Henry Harriman (Mormon)

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Henry Harriman
Photograph of Henry Harriman (Mormon)
First Seven Presidents of the Seventy
February 6, 1838 (1838-02-06) – May 17, 1891 (1891-05-17)
Called by Joseph Smith, Jr.
Personal details
Born (1804-06-09)June 9, 1804
Rowley, Massachusetts, United States
Died May 17, 1891(1891-05-17) (aged 86)
Huntington, Utah Territory, United States

Henry Harriman (June 9, 1804 – May 17, 1891) was one of the First Seven Presidents of the Seventy of The Church of Jesus Christ of Latter-day Saints (LDS Church) from 1838 until his death. The town of Herriman, Utah was named after him.

Biography[edit]

Harriman was born in Rowley, Essex County, Massachusetts to Enoch Harriman and Sarah Brocklebank. In 1832, he was baptized a member of the Latter Day Saint church by Orson Hyde.

Harriman moved to Kirtland, Ohio in 1834 and was a member of Zion's Camp later that year. In February 1838, he became one of the Seven Presidents of the Seventy. That same year, Harriman was one of the leaders of the Church of Jesus Christ of Latter Day Saints who moved from Kirtland to Daviess County, Missouri. He then moved with the Saints to Nauvoo, Illinois. He was a Mormon pioneer and in 1849, he settled at Fort Harriman in Utah Territory and was the leader of the church members there so the settlement was named in his honor. The spelling of the town's name was later changed to "Herriman".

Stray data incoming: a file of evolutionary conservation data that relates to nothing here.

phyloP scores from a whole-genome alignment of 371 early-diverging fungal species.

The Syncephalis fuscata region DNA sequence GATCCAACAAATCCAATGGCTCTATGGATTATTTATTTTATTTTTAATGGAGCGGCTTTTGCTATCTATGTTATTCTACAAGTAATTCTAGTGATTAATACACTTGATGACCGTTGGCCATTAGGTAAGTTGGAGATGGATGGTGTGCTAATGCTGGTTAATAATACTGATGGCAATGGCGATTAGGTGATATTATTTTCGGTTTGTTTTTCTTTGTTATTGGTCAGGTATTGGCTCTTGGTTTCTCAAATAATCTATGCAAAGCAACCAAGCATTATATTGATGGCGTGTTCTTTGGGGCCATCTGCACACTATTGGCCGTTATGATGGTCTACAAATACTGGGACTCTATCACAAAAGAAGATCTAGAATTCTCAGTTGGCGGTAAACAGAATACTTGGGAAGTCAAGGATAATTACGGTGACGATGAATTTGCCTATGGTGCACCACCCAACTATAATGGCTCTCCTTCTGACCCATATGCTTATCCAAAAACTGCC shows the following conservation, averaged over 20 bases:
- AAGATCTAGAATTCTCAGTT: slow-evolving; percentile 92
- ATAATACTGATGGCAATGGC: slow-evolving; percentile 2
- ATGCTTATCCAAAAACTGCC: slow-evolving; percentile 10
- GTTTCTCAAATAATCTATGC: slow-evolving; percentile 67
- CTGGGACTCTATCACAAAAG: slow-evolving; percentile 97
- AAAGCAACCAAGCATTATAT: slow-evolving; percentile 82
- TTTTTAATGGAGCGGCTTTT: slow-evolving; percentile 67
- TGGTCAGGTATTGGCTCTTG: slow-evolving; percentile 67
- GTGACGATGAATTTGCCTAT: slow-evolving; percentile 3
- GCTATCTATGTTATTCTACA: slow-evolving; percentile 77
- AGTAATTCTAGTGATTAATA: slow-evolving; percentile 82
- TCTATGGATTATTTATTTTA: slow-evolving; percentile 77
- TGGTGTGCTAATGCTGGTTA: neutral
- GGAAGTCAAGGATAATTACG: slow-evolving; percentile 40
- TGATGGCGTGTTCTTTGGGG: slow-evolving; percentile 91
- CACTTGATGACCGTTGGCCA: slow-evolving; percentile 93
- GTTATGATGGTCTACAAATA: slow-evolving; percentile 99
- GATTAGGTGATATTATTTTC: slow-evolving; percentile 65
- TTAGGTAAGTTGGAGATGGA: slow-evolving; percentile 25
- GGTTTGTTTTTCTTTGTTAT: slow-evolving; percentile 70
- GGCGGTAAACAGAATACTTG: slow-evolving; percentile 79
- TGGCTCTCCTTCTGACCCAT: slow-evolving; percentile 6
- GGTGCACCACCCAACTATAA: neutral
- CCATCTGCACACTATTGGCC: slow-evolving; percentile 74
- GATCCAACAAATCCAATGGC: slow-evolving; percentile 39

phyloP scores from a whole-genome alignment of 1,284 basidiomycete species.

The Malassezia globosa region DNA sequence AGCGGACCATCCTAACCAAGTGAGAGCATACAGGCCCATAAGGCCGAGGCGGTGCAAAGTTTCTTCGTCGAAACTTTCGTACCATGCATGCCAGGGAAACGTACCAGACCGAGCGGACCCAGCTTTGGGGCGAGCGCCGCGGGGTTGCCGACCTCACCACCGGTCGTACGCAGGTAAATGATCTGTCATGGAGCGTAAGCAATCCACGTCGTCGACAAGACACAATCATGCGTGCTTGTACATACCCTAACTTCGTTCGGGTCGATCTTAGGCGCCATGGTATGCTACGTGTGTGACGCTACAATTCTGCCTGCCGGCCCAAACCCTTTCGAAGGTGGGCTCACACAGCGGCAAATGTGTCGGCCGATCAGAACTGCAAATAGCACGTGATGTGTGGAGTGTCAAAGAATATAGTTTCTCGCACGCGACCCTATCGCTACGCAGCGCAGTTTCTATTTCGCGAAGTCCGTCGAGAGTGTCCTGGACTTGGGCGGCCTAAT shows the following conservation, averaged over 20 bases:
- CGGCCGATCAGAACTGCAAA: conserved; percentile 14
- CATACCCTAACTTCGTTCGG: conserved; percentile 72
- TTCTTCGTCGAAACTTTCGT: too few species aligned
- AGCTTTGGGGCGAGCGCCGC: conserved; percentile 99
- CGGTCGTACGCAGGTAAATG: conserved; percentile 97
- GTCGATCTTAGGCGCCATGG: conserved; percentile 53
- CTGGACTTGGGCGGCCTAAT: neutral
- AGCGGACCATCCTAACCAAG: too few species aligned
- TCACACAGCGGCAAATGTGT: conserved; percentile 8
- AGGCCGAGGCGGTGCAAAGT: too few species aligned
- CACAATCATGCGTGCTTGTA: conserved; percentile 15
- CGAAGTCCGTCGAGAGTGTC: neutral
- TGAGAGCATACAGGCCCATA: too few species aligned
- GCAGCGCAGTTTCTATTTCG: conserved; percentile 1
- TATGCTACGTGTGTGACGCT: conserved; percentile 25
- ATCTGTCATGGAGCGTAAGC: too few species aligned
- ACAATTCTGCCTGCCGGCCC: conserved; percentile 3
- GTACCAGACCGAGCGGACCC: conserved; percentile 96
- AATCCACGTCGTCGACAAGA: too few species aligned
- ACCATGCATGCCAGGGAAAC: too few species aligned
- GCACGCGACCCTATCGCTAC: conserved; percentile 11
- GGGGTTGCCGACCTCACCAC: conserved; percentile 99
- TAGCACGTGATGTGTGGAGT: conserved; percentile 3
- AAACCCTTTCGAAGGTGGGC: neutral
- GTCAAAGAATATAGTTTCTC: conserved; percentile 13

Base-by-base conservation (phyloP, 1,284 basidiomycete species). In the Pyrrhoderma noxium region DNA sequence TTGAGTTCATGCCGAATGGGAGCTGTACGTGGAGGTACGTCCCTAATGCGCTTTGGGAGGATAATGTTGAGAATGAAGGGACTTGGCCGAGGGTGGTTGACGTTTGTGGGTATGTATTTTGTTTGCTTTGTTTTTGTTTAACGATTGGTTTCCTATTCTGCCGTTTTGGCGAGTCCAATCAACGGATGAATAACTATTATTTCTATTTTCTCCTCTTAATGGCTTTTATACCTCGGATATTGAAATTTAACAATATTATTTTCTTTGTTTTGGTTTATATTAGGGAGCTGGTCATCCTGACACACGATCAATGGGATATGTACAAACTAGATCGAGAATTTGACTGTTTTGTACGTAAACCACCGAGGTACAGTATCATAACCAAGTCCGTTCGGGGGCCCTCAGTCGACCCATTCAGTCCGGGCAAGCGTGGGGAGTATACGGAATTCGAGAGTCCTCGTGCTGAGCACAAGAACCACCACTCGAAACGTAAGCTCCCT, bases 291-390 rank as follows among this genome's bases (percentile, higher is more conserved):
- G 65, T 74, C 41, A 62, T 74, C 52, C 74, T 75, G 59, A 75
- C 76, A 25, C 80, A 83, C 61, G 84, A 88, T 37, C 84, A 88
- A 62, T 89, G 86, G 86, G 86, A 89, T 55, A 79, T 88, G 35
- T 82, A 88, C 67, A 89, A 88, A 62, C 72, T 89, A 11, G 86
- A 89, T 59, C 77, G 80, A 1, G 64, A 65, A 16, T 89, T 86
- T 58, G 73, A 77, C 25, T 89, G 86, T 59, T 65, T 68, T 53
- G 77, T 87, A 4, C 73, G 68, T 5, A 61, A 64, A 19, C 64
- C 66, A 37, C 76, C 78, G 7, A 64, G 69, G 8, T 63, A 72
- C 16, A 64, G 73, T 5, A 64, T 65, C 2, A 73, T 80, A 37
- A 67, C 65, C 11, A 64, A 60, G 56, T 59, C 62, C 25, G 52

In 1857, Harriman was the president of the missionary handcart company that went east from Salt Lake City.[1] After leading this company, he then went to Great Britain where he served as a missionary, but the Utah War caused him and other missionaries to return home early.[2]

From 1882 until his death, Harriman was the Senior President of the Seventy.

Notes[edit]

  1. ^ Hafen, Leroy R. and Ann W. Hafen, Handcarts to Zion: 1856-1860, (Glendale, California: The Arthur H. Clark Company, 1981) p. 145
  2. ^ Larsen, Kent (2013-01-22). "When attention was bad: Returning Missionaries in Manhattan, 1858". Mormons in New York City. Retrieved January 22, 2013. 

References[edit]

  • Jenson, Andrew. Latter-day Saint Biographical Encyclopedia, Vol. 1, p. 193
  • 2008 Deseret Morning News Church Almanac (Salt Lake City, Utah: Deseret Morning News, 2007), p. 81

External links[edit]